'Parisians didn’t like Eiffel Tower at first either'

J'lem city engineer said at a Knesset Interior Affairs Committee meeting looking to curb the Holyland project.

May 4, 2010 05:58
3 minute read.
‘HOLYLAND IS only the latest in a long list of bad

holyland311. (photo credit: Ariel Jerozolimski)

Jerusalem city engineer Shlomo Eshkol tried to strike an optimistic note on Monday, during a Knesset Interior Affairs Committee meeting to discuss the current status of construction in the Holyland project.

“I suggest that you examine the Holyland question not through spectacles of beauty,” he told the MKs, even though he himself is an architect. “Look at Paris and its symbol, the Eiffel Tower. When it was built, there was a terrible outcry about it also.”

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Not everyone in the room, however, was cheered by his somewhat surprising comparison.

“If this is what the Jerusalem city engineer has to say, I am very worried,” said Dov Henin (Hadash).

The committee met to discuss what measures could be taken at this point – most, but not all, of the buildings planned for the neighborhood have already been built.

The MKs did not have much to go on. Deputy Mayor Naomi Tzur informed the committee that the members of the local planning committee were due to meet in the afternoon to carefully examine the current situation and to see what, if anything, could be done.

Tzur said there were three towers still to be built in the project, two of them 20 stories high and another, taller, structure. All of them had permits.

“We are trying to look into the smallest details to see if we can prevent them from being built,” she added.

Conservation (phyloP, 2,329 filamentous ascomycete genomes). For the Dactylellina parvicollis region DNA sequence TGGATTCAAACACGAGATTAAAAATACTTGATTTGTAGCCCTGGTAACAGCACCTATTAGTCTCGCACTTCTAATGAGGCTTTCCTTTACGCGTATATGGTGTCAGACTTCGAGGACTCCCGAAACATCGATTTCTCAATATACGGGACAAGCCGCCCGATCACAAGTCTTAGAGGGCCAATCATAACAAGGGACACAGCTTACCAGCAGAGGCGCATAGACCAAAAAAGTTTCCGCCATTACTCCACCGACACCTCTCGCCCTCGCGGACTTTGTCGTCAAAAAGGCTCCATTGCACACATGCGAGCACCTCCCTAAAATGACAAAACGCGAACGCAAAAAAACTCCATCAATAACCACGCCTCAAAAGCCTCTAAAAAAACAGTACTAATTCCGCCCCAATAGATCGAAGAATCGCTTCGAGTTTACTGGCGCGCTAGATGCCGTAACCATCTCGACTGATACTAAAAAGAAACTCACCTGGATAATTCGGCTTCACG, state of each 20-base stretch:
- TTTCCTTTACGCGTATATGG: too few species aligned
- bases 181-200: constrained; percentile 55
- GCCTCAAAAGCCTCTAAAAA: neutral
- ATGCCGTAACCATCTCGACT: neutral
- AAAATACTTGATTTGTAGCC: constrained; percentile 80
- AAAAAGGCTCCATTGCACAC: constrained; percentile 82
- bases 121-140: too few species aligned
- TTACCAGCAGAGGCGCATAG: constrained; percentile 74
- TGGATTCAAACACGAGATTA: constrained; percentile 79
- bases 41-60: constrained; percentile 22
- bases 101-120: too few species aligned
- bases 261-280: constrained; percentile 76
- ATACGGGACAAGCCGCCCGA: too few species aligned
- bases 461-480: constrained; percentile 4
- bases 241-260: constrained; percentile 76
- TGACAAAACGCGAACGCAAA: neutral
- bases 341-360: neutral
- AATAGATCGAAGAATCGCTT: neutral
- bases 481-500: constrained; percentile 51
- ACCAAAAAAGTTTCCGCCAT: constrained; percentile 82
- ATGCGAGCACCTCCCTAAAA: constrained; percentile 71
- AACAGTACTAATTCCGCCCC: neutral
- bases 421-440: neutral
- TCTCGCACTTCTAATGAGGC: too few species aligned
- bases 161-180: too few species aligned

Eshkol later added that archaeological excavations were currently taking place on the sites of the three buildings, a standard requirement before construction can begin. The city, he said, had suspended the excavations for the time being.

Tzur said that another issue the municipal representatives will have to investigate was whether the city was empowered to cancel or reduce the improvement tax as it did on behalf of the Holyland contractors.

“By doing so,” she said, “they cheated the poor people of Jerusalem who were denied services the city could have provided with the money they waived.”

Many of the MKs were thinking ahead to the battle over the building and planning reform initiated by Prime Minister Binyamin Netanyahu, which aims to speed up the planning process by removing many of the checks and balances that exist in the current planning and building law.

Yaakov Edri (Kadima) said that it was good that the Holyland affair had erupted at this point.

“Otherwise, the coalition majority would have trampled all over us,” he explained. “The Holyland was approved when there were two planning committees. What will happen when there is only one?”

Aryeh Bibi (Kadima) called for an immediate stop to the planning and construction of buildings of more than 22 stories. He warned that Israel did not have ladders high enough to rescue occupants beyond that height in case of fire.

Nitzan Horowitz (Meretz) said the Holyland project must be halted immediately.

“You have a chance to stop it,” he told Tzur, adding that he was not opposed to high-rise buildings but that it depended where and how they were built. “The Holyland is inappropriate,” he said. “You have the chance to repair the awful impression created by these buildings, especially when we know how they came about.”

Eitan Cabel (Labor) described the Holyland as a “thorn in the eye” and said there should be as few such projects as possible in the country. But, he added, that was not an easy task. “We know how hard real estate people are. It is difficult to stand up to them. In the local planning committees, everyone knows everyone. The discussion about the Holyland project is a corridor leading to the planning reform. We have to give weak people all the tools to help them cope with the pressure.”

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